JEFFERSON CITY - Representatives of Missouri's managed health care industry urged lawmakers to drop the idea of giving doctors legal rights for full discussions with their patients.
Several health industry representatives told the Joint Interim Committee on Managed Care Wednesday that they did not think problems such as "gag rules" on doctors were as prevalent as the committee was led to believe.
But later in the afternoon, Dr. Robert Mecker, representing the Missouri chapter of the American College of Emergency Physicians, said gag rules are alive and well for several of his colleagues.
"They are the ones who have to provide the continuity of care and yes, they do have problems with the HMOs on a regular basis," he said.
In hearings this fall, committee members heard several health horror stories from physicians and patients about gag rules and their effect on health care. Of the three HMOs represented; Kaiser, Principal Health Care of Kansas City and St. Louis-based Cigna, none of them have gag rules written into their health plans, claimed their representatives.
However, they said they did have anti-disparaging clauses to prevent doctors from discussing the financial aspects of the HMOs. These clauses prevent a doctor from advising a patient on whether to join a specific managed care plan.
The managed-care representatives said complaints that had been voiced to the committee represented a small minority of an otherwise happy and content population.
And they warned that several of the committee's proposed recommendations might worsen health-care options for Missourians.
"In the big picture, any legislative actions by the General Assembly would not affect 60 percent of Missouri's insurance population," said Gerard Grimaldi, of the Kaiser-Permanente HMO.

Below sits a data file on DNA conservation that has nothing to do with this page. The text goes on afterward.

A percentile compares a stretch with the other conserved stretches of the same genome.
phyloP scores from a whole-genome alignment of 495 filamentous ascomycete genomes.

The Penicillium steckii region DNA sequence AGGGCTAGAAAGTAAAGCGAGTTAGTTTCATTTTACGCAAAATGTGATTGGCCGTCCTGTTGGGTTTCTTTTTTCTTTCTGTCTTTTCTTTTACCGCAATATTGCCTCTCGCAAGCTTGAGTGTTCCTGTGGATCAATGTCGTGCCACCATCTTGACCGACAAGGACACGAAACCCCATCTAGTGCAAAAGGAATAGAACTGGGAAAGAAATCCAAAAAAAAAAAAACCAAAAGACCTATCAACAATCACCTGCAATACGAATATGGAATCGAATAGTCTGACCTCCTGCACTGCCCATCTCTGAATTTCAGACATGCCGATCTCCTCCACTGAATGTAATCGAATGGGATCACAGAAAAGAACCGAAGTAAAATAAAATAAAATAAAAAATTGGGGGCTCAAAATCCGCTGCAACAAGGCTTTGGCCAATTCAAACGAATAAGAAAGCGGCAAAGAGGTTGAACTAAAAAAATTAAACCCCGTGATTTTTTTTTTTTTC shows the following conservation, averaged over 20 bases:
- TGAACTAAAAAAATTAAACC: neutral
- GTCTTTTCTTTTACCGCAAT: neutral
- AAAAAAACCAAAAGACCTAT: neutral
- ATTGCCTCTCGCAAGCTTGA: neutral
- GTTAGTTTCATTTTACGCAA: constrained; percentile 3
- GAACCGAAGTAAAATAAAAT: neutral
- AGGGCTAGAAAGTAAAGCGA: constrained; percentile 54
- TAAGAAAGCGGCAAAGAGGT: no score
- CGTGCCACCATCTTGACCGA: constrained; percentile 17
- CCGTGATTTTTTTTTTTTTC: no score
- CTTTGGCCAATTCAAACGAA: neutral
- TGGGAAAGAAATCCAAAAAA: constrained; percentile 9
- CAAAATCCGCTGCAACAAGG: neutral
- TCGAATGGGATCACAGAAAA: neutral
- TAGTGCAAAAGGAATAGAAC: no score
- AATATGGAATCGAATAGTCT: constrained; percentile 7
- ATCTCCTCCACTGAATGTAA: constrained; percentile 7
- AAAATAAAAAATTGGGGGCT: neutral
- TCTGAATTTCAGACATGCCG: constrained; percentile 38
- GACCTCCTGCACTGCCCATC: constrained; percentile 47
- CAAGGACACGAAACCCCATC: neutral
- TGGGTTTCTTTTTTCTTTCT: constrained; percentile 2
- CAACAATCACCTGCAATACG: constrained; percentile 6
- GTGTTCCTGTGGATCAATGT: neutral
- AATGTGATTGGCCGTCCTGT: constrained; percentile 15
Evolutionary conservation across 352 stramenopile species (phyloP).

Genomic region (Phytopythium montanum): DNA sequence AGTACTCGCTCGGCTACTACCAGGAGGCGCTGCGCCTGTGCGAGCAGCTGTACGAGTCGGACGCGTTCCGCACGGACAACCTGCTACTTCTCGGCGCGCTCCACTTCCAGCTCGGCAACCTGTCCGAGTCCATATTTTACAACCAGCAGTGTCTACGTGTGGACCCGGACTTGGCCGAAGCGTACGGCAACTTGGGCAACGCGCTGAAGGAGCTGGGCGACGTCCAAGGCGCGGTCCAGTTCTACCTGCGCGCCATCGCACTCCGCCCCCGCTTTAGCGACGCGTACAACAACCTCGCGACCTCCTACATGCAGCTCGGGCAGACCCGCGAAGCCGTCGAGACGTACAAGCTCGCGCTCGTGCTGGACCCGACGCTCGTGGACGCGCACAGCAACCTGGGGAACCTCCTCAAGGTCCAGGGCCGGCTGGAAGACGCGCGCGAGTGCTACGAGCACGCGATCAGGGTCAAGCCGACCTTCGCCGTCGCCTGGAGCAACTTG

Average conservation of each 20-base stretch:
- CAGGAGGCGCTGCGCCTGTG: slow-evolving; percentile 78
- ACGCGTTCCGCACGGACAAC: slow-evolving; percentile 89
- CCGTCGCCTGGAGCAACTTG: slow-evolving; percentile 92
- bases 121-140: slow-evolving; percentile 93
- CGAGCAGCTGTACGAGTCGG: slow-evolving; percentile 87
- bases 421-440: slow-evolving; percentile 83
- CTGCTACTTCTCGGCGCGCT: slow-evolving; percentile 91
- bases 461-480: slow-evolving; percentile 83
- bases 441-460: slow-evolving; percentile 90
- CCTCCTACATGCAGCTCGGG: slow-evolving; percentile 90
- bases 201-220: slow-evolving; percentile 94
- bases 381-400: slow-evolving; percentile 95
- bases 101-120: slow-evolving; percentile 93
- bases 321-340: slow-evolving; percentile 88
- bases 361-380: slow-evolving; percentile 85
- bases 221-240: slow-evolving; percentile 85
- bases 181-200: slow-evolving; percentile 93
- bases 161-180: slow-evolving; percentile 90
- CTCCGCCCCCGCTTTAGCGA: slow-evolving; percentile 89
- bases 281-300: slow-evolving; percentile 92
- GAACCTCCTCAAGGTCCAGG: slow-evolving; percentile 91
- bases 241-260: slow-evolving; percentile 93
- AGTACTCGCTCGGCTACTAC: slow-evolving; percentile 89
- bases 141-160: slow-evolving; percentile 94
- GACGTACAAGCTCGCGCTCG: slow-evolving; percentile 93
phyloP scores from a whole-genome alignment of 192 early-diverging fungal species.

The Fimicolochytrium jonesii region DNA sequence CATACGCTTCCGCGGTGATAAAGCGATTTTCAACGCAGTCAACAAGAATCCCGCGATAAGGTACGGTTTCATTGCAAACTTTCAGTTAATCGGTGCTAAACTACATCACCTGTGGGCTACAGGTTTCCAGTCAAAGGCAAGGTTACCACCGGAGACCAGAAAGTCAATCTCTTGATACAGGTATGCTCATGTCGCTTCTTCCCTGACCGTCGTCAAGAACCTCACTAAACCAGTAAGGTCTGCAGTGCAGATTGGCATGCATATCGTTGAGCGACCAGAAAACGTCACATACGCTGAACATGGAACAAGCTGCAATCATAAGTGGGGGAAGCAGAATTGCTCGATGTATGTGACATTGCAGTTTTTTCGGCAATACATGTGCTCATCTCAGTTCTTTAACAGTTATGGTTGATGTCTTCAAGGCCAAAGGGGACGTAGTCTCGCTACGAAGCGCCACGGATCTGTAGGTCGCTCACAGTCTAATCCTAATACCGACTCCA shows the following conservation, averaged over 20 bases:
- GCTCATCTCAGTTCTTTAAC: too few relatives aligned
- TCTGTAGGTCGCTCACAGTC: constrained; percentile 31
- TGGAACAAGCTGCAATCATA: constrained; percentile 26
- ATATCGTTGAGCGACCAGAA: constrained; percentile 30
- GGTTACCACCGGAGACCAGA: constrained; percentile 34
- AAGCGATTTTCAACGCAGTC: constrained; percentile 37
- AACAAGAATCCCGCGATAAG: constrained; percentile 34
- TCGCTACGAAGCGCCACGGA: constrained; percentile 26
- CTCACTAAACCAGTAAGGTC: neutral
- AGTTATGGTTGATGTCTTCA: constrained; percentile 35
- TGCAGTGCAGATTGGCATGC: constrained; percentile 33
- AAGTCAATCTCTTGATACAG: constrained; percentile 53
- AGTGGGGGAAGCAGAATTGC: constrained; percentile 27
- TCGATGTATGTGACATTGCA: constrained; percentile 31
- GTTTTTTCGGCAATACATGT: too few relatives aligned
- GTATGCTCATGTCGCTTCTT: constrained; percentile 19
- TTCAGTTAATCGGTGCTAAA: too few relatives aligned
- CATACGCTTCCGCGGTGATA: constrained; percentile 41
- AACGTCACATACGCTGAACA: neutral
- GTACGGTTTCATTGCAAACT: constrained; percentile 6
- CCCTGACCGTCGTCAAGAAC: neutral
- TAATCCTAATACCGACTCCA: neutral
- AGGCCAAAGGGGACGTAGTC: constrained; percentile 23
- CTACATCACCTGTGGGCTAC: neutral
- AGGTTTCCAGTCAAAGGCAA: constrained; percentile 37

The committee is in the final stages of a nearly six-month look at managed care in Missouri. Committee co-chairs Sen. Joe Maxwell, D-Mexico, and Rep. Tim Harlan, D-Columbia, said they hope to finalize a list of recommendations by the end of November.
A major point before the committee is coverage for emergency care.
For months, Maxwell and Harlan have held up letters from HMOs saying that broken bones were not considered medical emergencies for which the HMOs would provide emergency-room coverage.
When the HMO representatives told the committee that anyone in their plans could go to emergency rooms for such ailments, Rep. James Foley, D-St. Louis was incredulous. "I am amazed," he said. "What are you, the three angels of managed care?"
Mike Winters, a lobbyist for Missouri Managed Healthcare Association, told the committee that legally defining the term "emergency" or "medical necessity" like some members wanted could limit rather than help a patients options.
Previously, both Harlan and Maxwell said any recommendation would have a provision that include a "prudent layman's" definition of an emergency. That means if an average person would reasonably believe an emergency-room visit was warranted, then the HMO would be bound to cover the expenses.
None of the HMO representatives said they favored such a definition, saying they preferred to stick with judgments their company medical directors.